The time difference between the left and right stance phase and swing phase MMLs was around 50% of the motion cycle at walk and trot (Table 2). This gait dependent shift between left and right hindlimb use at walk and trot was documented as statistically highly significant differences in MML (p < 0.001) in all electrode positions.
Table 2

Mean mode location of left and right equine gluteus medius muscle activity per motion cycle

Mean mode location [%]

WALK

TROT

Left swing phase

Left stance phase

Right swing phase

Right stance phase

Left swing phase

Left stance phase

Right swing phase

Right stance phase

GM1

Median

76

25

25

76

68

16

16

67

IQR

3

5

4

4

4

3

5

3

GM2

Median

77

25

26

76

67

16

17

68

IQR

4

4

3

6

4

5

4

3

GM3

Median

76

25

25

76

68

16

17

67

IQR

7

3

4

5

3

2

4

3

For walk and trot, the overall mean mode locations in percentage of the total duration of each motion cycle (mean ± SD) results (considering for the three data collection days over 16 weeks with three measurements on each data collection day) obtained from three electrodes (slightly lateral to the centre of the muscle: GM1, over the centre of the muscle: GM2, and slightly medial to the centre of the muscle GM3) are listed for each side

Discussion

In the present study no difference in GM muscle activities between the left and right sides were found; this indicates symmetrical movements. In an older study on hindlimb lame horses, left and right gluteal muscle activity differed significantly between the lame hindlimb and the sound hindlimb [20], further supporting that bilaterally similar GM activity is associated with absence of lameness.

The results of the present study obtained on a treadmill should not be applied to over ground locomotion without careful consideration. Horses were walking and trotting at their optimum speed on the treadmill [17], and this created a consistent movement pattern with the stance phase standardised to a higher degree than the swing phase. During the stance phase the push-off of the limb is not as strong as it would be during over ground locomotion [21, 22]. Similarly in rats, increased (passive) hip extension at initial limb contact with the treadmill was found when treadmill versus over ground walk was compared [23]. The use of treadmill set-ups for equine locomotion studies has been standard for many years as the laboratory settings with a treadmill allow for exactly repeatable conditions, and the use of measurement equipment is safe and easy in such a laboratory. However, over the last decade, the measurement of horses moving over ground has increased steadily, as the availability of new technologies (such as wireless sensors, and day light kinematic cameras) has expanded. The present study however used a data collection set up optimised for the submaximal exercise tests of the preceding study into the effects of the GYS1 mutation of half of the study horses [16] where the standardisation needed was only achievable on the treadmill. For a study into GM muscle use the selection of a treadmill set up or an over ground set up is relevant, as the function of GM during locomotion is mainly hip extension which is expected to be less forceful on the treadmill compared to over ground.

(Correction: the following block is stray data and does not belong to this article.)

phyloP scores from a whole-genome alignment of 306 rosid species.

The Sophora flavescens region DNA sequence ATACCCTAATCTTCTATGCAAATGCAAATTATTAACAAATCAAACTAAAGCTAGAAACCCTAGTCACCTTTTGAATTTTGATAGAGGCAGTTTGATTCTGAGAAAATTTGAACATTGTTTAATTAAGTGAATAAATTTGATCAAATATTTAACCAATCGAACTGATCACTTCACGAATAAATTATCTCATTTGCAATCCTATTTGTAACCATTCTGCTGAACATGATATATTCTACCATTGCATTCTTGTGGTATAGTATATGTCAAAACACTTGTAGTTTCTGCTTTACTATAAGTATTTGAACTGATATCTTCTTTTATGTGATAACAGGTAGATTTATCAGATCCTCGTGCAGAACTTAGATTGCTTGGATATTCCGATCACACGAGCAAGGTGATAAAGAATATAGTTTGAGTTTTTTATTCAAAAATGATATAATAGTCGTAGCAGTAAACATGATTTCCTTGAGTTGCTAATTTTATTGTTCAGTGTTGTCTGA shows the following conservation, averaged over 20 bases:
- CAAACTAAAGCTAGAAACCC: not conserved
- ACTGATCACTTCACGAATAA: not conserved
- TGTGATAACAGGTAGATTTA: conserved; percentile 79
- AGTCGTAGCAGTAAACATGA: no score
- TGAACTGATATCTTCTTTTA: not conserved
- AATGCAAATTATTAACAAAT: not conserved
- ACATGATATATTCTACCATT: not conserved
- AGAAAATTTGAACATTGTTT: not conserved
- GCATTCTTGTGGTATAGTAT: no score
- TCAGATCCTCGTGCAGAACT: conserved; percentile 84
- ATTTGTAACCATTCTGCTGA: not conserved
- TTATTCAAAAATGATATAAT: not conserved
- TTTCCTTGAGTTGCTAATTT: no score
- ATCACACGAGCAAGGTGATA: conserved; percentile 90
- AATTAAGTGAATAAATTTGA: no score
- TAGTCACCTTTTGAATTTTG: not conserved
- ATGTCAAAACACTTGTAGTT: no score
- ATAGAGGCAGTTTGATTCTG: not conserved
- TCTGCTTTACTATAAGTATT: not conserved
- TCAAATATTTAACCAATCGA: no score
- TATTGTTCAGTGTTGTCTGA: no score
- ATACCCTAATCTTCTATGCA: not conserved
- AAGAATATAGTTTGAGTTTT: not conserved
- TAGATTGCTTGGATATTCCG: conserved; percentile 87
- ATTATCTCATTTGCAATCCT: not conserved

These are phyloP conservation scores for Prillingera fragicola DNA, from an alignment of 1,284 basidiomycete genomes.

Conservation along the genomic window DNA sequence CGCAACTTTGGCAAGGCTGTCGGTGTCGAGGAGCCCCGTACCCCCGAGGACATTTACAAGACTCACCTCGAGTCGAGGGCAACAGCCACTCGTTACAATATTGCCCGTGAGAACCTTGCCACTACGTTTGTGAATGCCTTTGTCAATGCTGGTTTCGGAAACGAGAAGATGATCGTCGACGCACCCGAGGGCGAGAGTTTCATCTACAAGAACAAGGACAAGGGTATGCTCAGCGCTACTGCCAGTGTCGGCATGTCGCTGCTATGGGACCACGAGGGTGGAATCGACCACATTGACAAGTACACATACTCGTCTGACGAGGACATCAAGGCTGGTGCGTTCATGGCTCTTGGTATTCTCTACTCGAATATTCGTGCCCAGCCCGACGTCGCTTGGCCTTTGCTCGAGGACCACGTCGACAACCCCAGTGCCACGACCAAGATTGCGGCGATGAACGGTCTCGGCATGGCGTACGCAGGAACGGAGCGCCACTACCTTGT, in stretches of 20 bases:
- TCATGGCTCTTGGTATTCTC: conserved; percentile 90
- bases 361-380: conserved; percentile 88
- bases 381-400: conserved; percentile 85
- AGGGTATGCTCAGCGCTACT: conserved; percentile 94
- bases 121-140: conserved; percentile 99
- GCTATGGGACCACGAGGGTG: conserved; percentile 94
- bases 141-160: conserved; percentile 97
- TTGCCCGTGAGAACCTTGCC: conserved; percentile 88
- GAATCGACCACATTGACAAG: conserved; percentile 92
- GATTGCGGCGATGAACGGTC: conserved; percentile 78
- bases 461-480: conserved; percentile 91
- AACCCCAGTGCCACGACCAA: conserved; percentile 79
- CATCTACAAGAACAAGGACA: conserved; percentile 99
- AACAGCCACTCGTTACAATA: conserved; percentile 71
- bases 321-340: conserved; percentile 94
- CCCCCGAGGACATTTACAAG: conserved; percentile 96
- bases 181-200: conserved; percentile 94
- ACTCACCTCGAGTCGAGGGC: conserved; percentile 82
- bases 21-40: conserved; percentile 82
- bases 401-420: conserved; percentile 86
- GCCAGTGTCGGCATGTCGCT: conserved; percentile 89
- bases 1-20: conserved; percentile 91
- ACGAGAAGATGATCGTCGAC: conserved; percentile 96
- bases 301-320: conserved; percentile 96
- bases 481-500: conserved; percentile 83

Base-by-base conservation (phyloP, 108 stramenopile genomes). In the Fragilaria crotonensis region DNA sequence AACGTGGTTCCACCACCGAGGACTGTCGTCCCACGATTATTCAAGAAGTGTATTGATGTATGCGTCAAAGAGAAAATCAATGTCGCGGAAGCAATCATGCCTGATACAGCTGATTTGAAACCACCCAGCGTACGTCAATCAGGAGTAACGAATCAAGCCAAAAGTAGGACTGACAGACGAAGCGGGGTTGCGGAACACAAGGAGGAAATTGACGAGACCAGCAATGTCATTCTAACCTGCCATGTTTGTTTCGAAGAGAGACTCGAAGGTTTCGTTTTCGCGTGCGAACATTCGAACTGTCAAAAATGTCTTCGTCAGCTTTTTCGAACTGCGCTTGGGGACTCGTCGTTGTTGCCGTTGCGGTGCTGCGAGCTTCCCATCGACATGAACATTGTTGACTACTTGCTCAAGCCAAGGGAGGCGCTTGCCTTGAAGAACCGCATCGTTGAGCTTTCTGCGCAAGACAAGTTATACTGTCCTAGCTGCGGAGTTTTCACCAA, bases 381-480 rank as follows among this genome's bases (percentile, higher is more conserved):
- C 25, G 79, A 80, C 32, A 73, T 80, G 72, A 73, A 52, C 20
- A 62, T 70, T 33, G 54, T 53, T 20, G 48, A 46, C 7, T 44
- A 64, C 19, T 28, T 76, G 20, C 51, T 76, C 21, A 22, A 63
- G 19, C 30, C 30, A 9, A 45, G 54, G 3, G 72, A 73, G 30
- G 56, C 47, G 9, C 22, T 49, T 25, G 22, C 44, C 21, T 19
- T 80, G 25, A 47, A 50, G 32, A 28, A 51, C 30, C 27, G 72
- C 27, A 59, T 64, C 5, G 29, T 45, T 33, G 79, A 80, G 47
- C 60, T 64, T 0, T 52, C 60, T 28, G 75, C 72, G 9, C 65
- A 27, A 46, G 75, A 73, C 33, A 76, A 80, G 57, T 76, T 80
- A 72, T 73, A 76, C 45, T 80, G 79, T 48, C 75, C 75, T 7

Also, the degree of GM abduction counteracting the gravitational adduction during the swing phase was expected to be electrode position specific, however this was not found in the present study. The activity level of the muscles was different during the swing and stance phase, and their relative contribution also changed with the gaits. Contrary to earlier assumptions, that the swing phase is mainly passive in any gait, considerable muscle activity during the swing phase was found especially when walking slowly; in humans this active swing phase control at walk was documented [24] and found to require slightly less than one-third of the net energy cost of walking [25]. In guinea fowl, Marsh et al. [26] reported that the swinging limb used an appreciable fraction of the energy in both walking and running. Pontzer [27] showed that the estimated leg-swing energy costs in quadrupeds were lower than in humans where they accounted for 15% (during walking) and 10% (during running) of the cost of locomotion. The results of the present study support this for the equine gluteus activity during walking and trotting on a treadmill: The swing phase MMV was roughly similar at walk and trot while the stance phase MMV was much larger at trot than at walk, creating a relatively smaller contribution of the swing phase muscle activity to the overall energy costs at trot. This is in contrast to a study into the function of the extrinsic hindlimb muscles in trotting dogs, where a small burst of activity of the gluteus superficialis muscle was found within the first 20% of the swing phase [28]. This timing of a relatively small burst of gluteal activity was also found in the gluteus medius activity in the walking and trotting horses in the present study. This may be due to the transfer of function from the gluteus medius muscle to the gluteus superficialis between these two species.